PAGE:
There are always exceptions to the rule but the vast majority of those who start taking xanax, klonopin and other highly addictive meds find they need to take higher and higher doses to reach a level of functioning once your body begins to tolerate them. And in the end, you will not have much of a life using these meds heavily. Your ability to function will decrease over time as you begin using higher doses. Your nervous sytem is being 'depressed' (why they are called depressants) and in an effort to reach its normal functioning level, your brain chemistry will speed up your nervous system as the drugs wear off. When that happens, you want to take more drugs to slow it down again. That is the awful part of taking those drugs.
When this AD first started I wasn't aware of what was going on with my body. My disorder came into play when I was taking diet pills. I had only taken the pills 2 days when all hell broke loose. I went to the doctor and they tried to give me Vistaril and after 2 days I had an allergic reaction then I was given Klonopin and a prescription for Zoloft. I didn't fill the prescription for Zoloft only for the Klonopin. In 2 weeks I had taken the whole bottle. When back for my 2 weeks check up the the doctor said those 30 pills was to last me 1-2 months. So he gave me another prescription and told me to take the zoloft. After 2 days I had allergic reaction to the Zoloft. At the hospital I decided that I didn't want anymore meds since I had 3 allergic reactions. It was very hard b/c I quit the Klonopin cold turkey. I had so many withdrawl symptoms I didn't know what to do. I have been without meds since the end of January and it's a struggle but I go to therapy which helps and try to do what he suggest. I know I can beat it without meds. I was real anxious one day and I was going 2 days without sleep so I had to go the the hospital b/c my pressure was up and my heartrate was up. They gave me Lorazepam in the hospital to calm me and gave me a prescription with 10 pills and I have not taken any of them. After those reactions I am scared to take tylenol when I have a headache I just suffer through it.
They are NOT 'highly addictive'!! Schd IV substances have 'a low potential for abuse'.
When is the last time you ran into a xanax addict?
According to the United States Department of Justice Drug Enforcement Agency (DEA) and under the CSA, all controlled substances are rated on a five-schedule system. Schedule V, the lowest, for the potential for abuse and dependency and I, the highest. Xanax is a Schedule IV. All Schedule IV controlled substances have the following attributes: a low potential for abuse, a currently accepted medical use in treatment in the United States, and if abused, may lead to limited physical dependence or psychological dependence. Other examples of drugs included in schedule IV are Darvon®, Talwin®, Equanil®, Valium®, and Xanax®4.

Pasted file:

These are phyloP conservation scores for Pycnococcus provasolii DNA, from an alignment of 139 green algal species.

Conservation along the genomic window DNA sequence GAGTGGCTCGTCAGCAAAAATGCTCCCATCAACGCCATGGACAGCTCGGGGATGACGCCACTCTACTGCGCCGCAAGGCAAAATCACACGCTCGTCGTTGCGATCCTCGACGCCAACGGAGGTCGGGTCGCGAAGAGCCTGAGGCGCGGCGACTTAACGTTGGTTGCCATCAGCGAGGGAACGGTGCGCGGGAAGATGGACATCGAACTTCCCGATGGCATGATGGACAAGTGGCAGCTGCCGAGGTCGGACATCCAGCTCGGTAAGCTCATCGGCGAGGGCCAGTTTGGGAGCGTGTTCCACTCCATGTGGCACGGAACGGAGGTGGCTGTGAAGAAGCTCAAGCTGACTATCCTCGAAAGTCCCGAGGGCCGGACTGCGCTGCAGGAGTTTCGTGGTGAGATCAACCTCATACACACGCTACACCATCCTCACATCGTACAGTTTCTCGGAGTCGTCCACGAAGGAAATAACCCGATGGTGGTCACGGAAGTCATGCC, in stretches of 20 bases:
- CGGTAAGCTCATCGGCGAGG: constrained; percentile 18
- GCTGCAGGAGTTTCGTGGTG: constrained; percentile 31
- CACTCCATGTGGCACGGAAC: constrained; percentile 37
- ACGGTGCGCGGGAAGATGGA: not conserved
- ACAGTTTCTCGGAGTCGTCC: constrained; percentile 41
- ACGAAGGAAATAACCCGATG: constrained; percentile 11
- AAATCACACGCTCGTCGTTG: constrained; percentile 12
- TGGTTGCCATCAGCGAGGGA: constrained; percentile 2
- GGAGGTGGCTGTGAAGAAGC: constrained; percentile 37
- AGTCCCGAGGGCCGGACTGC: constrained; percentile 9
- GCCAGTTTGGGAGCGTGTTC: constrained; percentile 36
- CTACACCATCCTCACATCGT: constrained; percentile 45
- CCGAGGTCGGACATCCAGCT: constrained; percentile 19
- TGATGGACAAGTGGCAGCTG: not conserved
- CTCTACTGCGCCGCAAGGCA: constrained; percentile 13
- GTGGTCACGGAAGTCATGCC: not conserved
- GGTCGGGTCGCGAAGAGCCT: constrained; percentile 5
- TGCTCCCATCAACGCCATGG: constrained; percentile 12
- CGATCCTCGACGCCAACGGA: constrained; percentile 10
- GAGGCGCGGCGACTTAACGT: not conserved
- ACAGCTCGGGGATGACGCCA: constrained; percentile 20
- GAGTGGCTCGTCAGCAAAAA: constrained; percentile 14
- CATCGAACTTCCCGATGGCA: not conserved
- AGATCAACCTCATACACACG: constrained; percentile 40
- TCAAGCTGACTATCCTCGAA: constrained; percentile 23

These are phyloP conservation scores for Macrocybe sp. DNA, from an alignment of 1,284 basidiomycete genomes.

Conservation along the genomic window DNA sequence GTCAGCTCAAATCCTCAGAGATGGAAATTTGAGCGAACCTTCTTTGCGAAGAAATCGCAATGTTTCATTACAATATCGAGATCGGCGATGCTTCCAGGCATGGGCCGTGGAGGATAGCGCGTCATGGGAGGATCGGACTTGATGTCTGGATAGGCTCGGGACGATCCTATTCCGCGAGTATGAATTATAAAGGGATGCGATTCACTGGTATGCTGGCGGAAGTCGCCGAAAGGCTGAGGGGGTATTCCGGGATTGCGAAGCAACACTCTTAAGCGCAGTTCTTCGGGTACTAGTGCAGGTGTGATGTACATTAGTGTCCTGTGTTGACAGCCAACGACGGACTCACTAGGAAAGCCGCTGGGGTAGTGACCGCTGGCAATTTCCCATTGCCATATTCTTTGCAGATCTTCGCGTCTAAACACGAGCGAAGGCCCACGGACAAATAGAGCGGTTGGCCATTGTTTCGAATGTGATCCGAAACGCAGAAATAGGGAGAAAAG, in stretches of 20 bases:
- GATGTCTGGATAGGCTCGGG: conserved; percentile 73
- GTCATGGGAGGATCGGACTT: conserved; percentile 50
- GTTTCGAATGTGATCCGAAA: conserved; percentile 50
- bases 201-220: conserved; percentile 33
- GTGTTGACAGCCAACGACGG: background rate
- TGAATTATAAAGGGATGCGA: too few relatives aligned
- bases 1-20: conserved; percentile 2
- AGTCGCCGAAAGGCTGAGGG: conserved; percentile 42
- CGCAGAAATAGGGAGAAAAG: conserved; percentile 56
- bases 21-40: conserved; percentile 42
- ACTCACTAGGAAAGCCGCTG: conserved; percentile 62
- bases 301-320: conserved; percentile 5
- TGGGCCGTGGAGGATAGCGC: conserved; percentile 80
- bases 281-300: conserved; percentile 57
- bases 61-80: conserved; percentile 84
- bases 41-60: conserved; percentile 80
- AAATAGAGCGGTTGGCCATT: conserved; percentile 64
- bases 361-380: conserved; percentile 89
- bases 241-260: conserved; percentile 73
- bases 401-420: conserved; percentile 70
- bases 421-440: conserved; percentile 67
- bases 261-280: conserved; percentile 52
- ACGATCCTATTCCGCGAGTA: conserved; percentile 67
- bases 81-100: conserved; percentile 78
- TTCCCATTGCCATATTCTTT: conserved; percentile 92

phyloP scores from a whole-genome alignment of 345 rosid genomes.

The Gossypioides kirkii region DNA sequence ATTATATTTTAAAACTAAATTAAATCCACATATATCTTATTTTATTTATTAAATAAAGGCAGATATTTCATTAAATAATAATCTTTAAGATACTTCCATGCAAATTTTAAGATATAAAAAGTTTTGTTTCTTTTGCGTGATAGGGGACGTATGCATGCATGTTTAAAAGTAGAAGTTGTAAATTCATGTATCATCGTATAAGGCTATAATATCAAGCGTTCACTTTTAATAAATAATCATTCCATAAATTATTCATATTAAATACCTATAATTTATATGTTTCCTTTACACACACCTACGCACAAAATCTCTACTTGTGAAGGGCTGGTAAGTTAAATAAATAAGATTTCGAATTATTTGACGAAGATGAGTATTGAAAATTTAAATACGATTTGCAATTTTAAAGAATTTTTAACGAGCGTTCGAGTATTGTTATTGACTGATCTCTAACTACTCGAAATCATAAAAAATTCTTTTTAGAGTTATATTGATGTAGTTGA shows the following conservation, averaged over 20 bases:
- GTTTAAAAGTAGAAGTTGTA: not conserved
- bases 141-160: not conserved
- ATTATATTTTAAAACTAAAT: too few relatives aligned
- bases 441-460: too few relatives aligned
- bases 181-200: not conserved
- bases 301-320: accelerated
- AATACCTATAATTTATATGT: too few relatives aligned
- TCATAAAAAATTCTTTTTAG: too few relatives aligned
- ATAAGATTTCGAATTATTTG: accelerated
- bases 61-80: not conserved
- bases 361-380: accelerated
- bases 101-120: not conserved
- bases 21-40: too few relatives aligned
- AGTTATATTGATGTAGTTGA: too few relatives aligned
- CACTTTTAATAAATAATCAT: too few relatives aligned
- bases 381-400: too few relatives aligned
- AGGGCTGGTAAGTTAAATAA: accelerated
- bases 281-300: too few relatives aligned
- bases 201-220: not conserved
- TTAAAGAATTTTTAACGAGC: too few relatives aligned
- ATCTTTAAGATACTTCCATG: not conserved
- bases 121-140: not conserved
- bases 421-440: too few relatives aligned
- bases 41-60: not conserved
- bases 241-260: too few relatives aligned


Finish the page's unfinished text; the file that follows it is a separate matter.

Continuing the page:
In conclusion, Xanax and other benzodiazepines can be addictive drugs that are hard to discontinue however, they are also drugs of great benefit to patients who suffer from anxiety, depression, fear of open spaces (agoraphobia), premenstrual syndrome, and panic attacks. The patient and the physician should work together to regulate long-term usage, monitoring side effects, and any signs of abuse.
I agree with Paxiled in that one can become dependent on anti anxiety meds and SSRIs. I also agree that we have to be careful about generalizing about these kinds of meds. Blanket statements like.....'be prepared to be on them the rest of your life," and "to completely rid yourself of anxiety you must do so without medication" are extremely short sited and can be 100% wrong for some people to follow.
While some people choose to confront their anxiety without medication, others choose to use it while they are going through therapy. I do agree that these meds will not 'cure' you of anything, however I believe they can be a useful tool while confronting your anxiety. Whether or not to use medications is definitley a personal choice...there is no right or wrong way in my opinion.